Britain recently announced that there were 23,000 Muslim extremists on their terror watch list. But Germany has even more – 24,400 potential Muslim terrorists now call Germany their home.
UK Daily Mail (h/t John H) Germany should brace for further attacks given growing numbers of potential Islamist militants, top security officials warned on Tuesday as they vowed to step up efforts to prosecute, convict and deport suspects. The country is still home to 24,400 Islamic extremists, according to a report from Germany’s BfV domestic intelligence agency.
Germany was hit by five Islamic jihad attacks in 2016, including a December attack on a Berlin Christmas market that killed 12 people. Seven additional attacks failed or were thwarted, Hans-Georg Maassen, president of Germany’s BfV domestic intelligence agency, told reporters.
‘We must expect further attacks by individuals or terror groups,’ Maassen said, citing growing evidence and over 1,000 expressions of concern from the general public about growing risks.
‘Islamic terrorism is the biggest challenge facing the BfV and we see it as one of the biggest threats facing the internal security of Germany,’ he said.
The agency’s annual report for 2016 said there were 24,400 Islamists in Germany, including around 9,700 Salafists, and the number of Salafists had increased to 10,100 this year. The total also includes some 10,000 members of the Turkish Islamic Milliu Gorus movement, the report showed.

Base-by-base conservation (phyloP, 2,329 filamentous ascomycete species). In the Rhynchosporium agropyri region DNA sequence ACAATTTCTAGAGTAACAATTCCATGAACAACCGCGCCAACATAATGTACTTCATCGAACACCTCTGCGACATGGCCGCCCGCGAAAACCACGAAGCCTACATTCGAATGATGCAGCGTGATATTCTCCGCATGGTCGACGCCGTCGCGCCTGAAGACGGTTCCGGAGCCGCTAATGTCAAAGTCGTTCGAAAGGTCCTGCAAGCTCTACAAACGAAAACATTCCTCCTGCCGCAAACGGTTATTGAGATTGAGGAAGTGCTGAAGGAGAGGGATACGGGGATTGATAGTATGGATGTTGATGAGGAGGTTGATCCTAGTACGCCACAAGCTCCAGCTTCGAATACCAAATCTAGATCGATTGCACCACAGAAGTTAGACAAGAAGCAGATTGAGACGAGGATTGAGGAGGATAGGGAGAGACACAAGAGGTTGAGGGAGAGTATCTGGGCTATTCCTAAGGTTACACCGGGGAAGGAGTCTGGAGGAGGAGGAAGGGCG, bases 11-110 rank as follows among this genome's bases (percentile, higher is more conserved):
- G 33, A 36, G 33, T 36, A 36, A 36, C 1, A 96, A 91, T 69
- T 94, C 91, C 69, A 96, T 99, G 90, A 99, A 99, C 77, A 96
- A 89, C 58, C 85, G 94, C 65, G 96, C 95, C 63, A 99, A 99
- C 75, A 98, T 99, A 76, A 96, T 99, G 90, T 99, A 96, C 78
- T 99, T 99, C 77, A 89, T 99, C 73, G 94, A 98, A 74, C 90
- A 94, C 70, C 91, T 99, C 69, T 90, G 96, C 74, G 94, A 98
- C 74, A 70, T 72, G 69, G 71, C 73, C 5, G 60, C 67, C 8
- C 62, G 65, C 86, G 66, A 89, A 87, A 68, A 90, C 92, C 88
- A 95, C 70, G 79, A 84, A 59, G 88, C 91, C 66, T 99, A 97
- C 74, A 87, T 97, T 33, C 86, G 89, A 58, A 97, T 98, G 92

The total number of suspected Islamofascists marks a drop from the year earlier, but the report said that did not mean the threat had diminished.
‘In fact the opposite is the case,’ the report said, citing a shift towards ‘a more violence-prone and terrorist spectrum …’ The report said hundreds of Muslim ‘jihadists’ had entered the country among the over one million Muslim migrants who had come into Germany over the past two years.
Altogether, security officials were keeping tabs on some 680 potential Islamic jihadist threats, most of whom were influenced by Salafist ideology, Interior Minister Thomas de Maiziere said.
He said Germany had dramatically stepped up its efforts to combat Islamic militancy, with a record number of arrests, prosecutions and deportations seen over the past year. Maassen said an estimated 930 Muslims had left Germany to fight with Islamic State in Syria or Iraq, of whom about 20 percent were women.